My Jewish friends have been helping me with my Hebrew this election season. The Hebrew root for “vote, ” they tell me, is the same as the word for “voice.” To vote is, literally, to make your voice heard.
And to deny the vote is to deny someone their voice.
Despite the fact that both major parties in this country are spending billions of dollars to “get out the vote, ” Republicans in my home state of North Carolina–and in several other Southern and midwestern states–continue to engage in intentional voter suppression.
I know a lot of things are being said by both sides in this election. Many of them are only partly true. Some are just lies.
But no issue in this election has been more carefully considered by the courts than access to the ballot itself. In 2003, the NC NAACP sued Governor Pat McCrory for signing the most extreme voter suppression measure in the country. It was no accident that the law moved through both houses of the legislature and became law within a day of the Supreme Court’s Shelby decision. Without the “headache” of the Voting Rights Act, one legislator said, NC Republicans could move forward with their plan.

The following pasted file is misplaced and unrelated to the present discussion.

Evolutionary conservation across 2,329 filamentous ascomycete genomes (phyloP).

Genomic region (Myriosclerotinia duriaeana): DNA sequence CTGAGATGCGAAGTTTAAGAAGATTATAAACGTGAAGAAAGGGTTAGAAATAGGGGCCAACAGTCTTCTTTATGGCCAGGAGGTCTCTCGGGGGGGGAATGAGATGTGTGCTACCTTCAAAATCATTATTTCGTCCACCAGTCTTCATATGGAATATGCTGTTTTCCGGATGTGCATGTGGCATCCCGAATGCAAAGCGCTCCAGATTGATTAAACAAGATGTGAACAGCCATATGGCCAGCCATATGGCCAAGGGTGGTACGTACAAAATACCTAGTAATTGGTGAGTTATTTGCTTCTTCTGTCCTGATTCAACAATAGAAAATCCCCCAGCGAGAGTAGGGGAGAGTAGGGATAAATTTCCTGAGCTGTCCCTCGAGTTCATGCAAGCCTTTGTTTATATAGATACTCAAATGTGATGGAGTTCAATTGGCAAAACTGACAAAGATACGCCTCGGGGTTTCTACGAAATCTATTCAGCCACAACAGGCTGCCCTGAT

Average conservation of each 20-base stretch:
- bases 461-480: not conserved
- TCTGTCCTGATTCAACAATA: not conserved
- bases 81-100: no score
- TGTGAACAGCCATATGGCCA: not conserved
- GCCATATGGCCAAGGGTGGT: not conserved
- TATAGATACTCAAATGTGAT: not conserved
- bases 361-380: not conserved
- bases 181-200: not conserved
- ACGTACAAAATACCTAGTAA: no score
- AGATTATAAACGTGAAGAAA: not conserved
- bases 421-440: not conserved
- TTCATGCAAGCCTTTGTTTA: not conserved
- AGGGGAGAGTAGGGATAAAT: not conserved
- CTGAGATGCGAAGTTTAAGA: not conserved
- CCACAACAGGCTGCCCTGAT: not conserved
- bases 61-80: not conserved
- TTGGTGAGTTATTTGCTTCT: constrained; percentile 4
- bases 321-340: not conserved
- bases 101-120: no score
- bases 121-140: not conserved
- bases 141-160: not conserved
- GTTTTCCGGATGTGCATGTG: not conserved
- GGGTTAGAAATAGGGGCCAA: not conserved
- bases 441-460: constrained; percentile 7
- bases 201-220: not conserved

Their justification for limiting access to the ballot was “voter fraud.” But expert witnesses testified in NAACP vs McCrory, and lawyers representing Gov McCrory had to concede, that there is almost no evidence of voter fraud in modern elections. From 2000-2014, only 32 cases could be documented in the whole country. One expert testified that an American is statistically more likely to be struck by lightening than to get away with voter fraud.
But when the 4th Circuit Court of Appeals ruled in their historic Richmond decision, they said that a review of the evidence made it clear that McCrory et al had targeted African-Americans for voter suppression “with almost surgical precision.” What’s more, they refused to accept party as a proxy for race. This isn’t simply partisan wrangling, they said. It’s wrong.
Voter suppression is wrong because our vote is our voice–and any attempt to deny it is a denial of our humanity. It’s why Proverbs exhorts us to “be a voice for the voiceless”–not to speak for them, but to speak and to vote on behalf of those whose humanity is being denied.
For those of us who follow the way of Jesus, this isn’t a left or right issue. It’s a moral issue. I was glad to testify on CNN this morning about the witness of North Carolina’s NAACP and Red Letter Christians who are standing up and speaking out against voter suppression across the country.